Despite the horrific death of a 43-year-old man in March, SMRT’s senior vice president for the Circle Line and Bukit Panjang LRT, Chia Chun Wah, said on Wednesday (Aug 16) that SMRT had no plans to rectify safety lapses identified during the coroner’s inquiry. It appears that despite the fatal incident, SMRT has yet to conduct a safety review, or if it has, it has failed to at least put in place low cost measures to address obvious safety lapses.
During the inquiry, Mr Chia said that SMRT has no plans to put up signage telling passengers what happens when they press the plunger. It also has no plans to mark out the place in between electrified train tracks as a safe place; neither does it intend to convey this message to passengers. “We don’t publicise that” was his answer. This cannot be the right attitude to adopt towards passenger safety.
SMRT has a duty of care to commuters who enter their premises and run the risk, however minute, of being run over by one of their poorly maintained trains. The question is what that standard of care should be. The cost of putting up signage and marking out safe spots is low compared to the risk of death, a very real risk given recent tragic events, and given the lack of proper screen doors between the platform and the tracks. Therefore, SMRT owes passengers a higher standard of care than it currently provides and it should rectify safety lapses.
Nonetheless, there are several possible reasons why SMRT may be absolved of legal liability for the death of Ang Boon Tong due to negligence. One reason is that the State Coroner has already ruled Mr Ang’s death a tragic misadventure (this ruling can, of course, be challenged in a higher court). Another is that, on the facts, SMRT might not have been able to prevent Mr Ang’s death anyway, even if it had installed implemented the measures mentioned above. Therefore, the “but-for” test for causation in law is not satisfied and no claim in the tort of negligence will succeed even if it is accepted that SMRT has breached its duty of care here. But being absolved of legal liability in this one case does not mean SMRT will escape liability in future cases where causation can be established. There is also the fact that SMRT’s aim should not merely be the avoidance of legal liability. Doing the bare minimum required by law is a poor risk mitigation strategy.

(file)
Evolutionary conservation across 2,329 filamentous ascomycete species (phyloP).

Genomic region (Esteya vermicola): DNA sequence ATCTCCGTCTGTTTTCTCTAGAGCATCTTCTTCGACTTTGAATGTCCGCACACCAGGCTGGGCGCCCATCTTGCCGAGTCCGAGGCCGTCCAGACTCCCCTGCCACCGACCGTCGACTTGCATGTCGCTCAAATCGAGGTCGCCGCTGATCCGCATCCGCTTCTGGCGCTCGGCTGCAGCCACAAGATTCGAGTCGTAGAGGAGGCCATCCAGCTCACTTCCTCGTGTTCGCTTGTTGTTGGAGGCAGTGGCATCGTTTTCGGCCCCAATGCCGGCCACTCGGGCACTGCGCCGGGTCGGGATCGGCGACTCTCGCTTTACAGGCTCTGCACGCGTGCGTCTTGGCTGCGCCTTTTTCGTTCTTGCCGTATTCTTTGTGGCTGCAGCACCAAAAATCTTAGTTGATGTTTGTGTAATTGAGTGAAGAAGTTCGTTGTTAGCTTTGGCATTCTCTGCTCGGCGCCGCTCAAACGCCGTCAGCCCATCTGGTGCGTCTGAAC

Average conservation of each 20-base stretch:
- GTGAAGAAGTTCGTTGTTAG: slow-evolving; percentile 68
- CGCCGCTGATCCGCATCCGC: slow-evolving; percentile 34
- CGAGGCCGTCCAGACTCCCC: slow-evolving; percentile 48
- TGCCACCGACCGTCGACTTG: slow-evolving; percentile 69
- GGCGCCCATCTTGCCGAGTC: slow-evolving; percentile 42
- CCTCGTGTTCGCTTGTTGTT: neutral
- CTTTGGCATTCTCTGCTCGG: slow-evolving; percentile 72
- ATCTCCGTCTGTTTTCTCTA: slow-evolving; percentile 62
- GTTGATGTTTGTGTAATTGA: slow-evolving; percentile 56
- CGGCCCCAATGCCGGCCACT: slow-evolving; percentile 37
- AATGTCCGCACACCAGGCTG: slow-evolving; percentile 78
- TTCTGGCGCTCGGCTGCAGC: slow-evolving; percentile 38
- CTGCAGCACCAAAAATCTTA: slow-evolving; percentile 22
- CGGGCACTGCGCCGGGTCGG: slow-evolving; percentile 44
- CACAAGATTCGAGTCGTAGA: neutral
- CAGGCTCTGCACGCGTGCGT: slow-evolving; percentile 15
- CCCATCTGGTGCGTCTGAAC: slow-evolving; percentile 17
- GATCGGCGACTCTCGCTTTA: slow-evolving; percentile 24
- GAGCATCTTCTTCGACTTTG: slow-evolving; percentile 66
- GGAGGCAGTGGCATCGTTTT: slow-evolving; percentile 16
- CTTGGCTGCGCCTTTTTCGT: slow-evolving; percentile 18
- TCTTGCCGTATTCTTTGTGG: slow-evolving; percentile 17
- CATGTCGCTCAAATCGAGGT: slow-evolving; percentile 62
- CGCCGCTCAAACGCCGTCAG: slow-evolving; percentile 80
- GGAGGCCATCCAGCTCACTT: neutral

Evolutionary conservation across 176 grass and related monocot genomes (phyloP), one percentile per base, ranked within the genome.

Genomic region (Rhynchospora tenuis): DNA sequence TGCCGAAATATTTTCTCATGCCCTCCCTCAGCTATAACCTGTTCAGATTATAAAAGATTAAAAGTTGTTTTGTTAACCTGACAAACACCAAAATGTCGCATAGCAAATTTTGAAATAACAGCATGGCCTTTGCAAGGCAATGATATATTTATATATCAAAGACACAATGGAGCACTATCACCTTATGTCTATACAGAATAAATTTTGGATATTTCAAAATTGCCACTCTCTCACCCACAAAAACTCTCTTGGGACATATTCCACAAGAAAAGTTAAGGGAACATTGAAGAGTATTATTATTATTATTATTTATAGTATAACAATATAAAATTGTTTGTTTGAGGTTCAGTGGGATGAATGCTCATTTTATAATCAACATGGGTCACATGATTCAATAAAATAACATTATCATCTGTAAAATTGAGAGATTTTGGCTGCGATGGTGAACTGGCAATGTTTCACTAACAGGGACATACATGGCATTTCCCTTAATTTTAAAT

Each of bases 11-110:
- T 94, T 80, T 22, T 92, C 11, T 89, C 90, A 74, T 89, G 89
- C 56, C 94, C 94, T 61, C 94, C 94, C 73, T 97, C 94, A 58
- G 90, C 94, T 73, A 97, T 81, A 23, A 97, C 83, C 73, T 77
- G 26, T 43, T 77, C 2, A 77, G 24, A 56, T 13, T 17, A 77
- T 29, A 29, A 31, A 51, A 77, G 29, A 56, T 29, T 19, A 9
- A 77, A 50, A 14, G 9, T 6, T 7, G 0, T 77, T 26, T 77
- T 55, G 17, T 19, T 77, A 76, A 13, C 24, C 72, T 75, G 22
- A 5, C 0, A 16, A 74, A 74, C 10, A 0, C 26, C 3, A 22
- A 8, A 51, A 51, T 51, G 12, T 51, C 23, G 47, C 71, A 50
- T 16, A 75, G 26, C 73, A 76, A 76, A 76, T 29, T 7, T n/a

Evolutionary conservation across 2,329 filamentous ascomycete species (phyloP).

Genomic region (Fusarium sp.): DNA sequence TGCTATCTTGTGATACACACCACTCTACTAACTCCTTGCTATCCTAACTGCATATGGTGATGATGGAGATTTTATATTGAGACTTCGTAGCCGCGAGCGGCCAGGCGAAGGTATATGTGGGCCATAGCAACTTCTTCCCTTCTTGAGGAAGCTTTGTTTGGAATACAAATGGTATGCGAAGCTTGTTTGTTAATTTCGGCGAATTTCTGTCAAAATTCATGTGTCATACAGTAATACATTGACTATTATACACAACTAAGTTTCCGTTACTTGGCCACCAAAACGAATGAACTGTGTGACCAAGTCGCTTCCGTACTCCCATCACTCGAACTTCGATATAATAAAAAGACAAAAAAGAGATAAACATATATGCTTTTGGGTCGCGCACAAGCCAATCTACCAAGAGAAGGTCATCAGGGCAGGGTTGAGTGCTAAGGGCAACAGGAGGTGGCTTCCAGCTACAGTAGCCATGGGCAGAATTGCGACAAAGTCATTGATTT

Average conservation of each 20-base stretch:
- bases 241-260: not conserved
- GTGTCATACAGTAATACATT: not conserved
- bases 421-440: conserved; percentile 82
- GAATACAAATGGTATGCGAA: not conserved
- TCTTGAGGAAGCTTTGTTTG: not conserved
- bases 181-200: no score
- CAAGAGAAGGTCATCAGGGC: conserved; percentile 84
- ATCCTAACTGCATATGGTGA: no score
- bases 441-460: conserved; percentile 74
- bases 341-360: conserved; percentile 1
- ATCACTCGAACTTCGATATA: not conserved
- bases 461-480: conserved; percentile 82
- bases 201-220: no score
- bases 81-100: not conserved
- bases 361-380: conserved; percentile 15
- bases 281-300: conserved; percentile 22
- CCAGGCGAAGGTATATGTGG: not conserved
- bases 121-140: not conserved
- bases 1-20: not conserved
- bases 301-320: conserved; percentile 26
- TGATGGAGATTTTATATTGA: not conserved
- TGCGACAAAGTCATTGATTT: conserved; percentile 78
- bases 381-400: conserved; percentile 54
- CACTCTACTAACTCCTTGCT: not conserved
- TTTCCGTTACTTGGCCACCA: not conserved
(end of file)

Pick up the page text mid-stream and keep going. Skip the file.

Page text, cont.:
What about having more staff members monitor the CCTV feeds or ensuring that at least one person is watching the feeds at all times? Would hiring a few more people to ensure that the feeds are monitored at all times be too burdensome for the same operator that made $109.3 million in profit in FY2016. The problem arises when one is forced to place a value on life which must then be measured against the total manpower costs required to ensure all CCTV feeds are monitored at all times on all three LRT lines.
The Bukit Panjang LRT line is monitored by a total of 143 CCTV cameras and is 7.8 km long. The Sengkang LRT Line is 10.7 km long and the Punggol LRT Line is 10.3 km long. This means that an estimated 528 CCTV cameras are needed to cover all three lines. If one person can monitor 46 CCTV feeds, and assuming only two shifts need to be covered, 23 additional full-time personnel have to be hired just to ensure all the feeds are monitored all the time.
So how much is life worth? The law does place a value on injuries in general. If the cost of avoiding the risk is extremely high and the risk is extremely low, the alleged tortfeasor is only required to meet a low standard of care. But what happens when the injury in question is death? It’s a tricky question with no easy answers. In this case, at least, one simple solution would be to install proper platform screen doors which shut fully instead of the current ones with a fixed opening.
Update: SMRT has now said that it will put up additional signs and raise commuter awareness about the emergency stop button.